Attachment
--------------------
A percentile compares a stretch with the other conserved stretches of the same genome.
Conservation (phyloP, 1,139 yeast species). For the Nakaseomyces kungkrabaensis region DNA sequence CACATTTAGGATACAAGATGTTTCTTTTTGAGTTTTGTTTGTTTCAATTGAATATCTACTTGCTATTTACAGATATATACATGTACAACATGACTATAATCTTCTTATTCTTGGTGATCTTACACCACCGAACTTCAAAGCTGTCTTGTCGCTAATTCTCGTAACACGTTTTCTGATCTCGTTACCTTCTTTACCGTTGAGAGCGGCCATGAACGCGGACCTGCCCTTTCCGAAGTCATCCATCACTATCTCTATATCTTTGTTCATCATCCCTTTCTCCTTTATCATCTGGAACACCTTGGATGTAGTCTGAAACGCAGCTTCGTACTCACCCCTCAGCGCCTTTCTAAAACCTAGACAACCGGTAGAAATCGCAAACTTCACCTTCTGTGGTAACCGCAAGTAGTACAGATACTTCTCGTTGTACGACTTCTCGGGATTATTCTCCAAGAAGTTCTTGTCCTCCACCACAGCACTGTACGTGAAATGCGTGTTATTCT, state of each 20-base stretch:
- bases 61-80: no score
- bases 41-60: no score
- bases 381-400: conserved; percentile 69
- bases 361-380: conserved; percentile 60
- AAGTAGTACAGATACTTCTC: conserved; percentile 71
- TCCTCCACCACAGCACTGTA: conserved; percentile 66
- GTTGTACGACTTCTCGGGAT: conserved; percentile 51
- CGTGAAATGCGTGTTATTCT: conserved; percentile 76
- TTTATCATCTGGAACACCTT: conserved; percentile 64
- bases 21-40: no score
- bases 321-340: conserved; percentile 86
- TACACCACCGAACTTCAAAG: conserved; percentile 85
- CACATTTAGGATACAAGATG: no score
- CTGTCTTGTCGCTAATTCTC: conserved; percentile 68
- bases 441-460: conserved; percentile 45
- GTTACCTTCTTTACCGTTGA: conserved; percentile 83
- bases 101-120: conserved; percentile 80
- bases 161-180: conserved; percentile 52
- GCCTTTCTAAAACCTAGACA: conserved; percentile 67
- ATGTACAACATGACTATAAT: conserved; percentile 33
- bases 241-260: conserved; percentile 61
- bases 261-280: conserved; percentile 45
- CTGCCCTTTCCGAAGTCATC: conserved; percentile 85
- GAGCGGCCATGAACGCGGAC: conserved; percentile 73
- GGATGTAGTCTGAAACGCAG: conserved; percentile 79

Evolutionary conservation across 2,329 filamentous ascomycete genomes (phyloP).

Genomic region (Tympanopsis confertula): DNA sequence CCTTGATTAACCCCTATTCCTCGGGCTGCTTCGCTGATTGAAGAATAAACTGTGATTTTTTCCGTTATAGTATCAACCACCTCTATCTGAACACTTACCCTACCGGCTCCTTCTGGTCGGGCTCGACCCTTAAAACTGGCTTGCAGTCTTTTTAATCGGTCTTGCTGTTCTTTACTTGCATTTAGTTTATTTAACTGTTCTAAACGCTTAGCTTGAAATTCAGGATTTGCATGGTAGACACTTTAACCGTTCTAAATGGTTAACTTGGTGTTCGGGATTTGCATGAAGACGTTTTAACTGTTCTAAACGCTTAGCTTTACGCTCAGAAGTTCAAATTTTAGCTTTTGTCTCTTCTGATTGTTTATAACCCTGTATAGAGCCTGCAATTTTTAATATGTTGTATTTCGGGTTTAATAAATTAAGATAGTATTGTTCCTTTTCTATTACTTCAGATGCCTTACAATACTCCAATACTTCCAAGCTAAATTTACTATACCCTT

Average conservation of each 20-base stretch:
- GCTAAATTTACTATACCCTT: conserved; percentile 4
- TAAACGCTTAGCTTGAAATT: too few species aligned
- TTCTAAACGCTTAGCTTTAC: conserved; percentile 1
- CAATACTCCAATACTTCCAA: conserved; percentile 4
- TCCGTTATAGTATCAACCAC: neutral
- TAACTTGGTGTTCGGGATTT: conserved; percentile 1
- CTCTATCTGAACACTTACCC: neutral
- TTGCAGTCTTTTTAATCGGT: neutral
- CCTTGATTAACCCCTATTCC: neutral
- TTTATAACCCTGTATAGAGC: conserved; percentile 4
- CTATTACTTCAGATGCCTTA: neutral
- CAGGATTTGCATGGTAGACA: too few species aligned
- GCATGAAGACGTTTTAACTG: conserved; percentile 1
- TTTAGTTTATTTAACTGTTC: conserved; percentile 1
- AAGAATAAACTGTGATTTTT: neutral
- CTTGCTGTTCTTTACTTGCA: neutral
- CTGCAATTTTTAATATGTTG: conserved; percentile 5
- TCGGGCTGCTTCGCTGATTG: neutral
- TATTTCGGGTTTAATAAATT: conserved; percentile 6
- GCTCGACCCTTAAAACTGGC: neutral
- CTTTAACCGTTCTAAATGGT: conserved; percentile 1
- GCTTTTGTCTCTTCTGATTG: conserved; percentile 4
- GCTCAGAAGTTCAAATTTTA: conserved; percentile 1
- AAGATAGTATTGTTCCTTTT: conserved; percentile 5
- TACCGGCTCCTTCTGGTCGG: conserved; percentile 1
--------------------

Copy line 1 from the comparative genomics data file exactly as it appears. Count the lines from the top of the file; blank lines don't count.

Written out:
A percentile compares a stretch with the other conserved stretches of the same genome.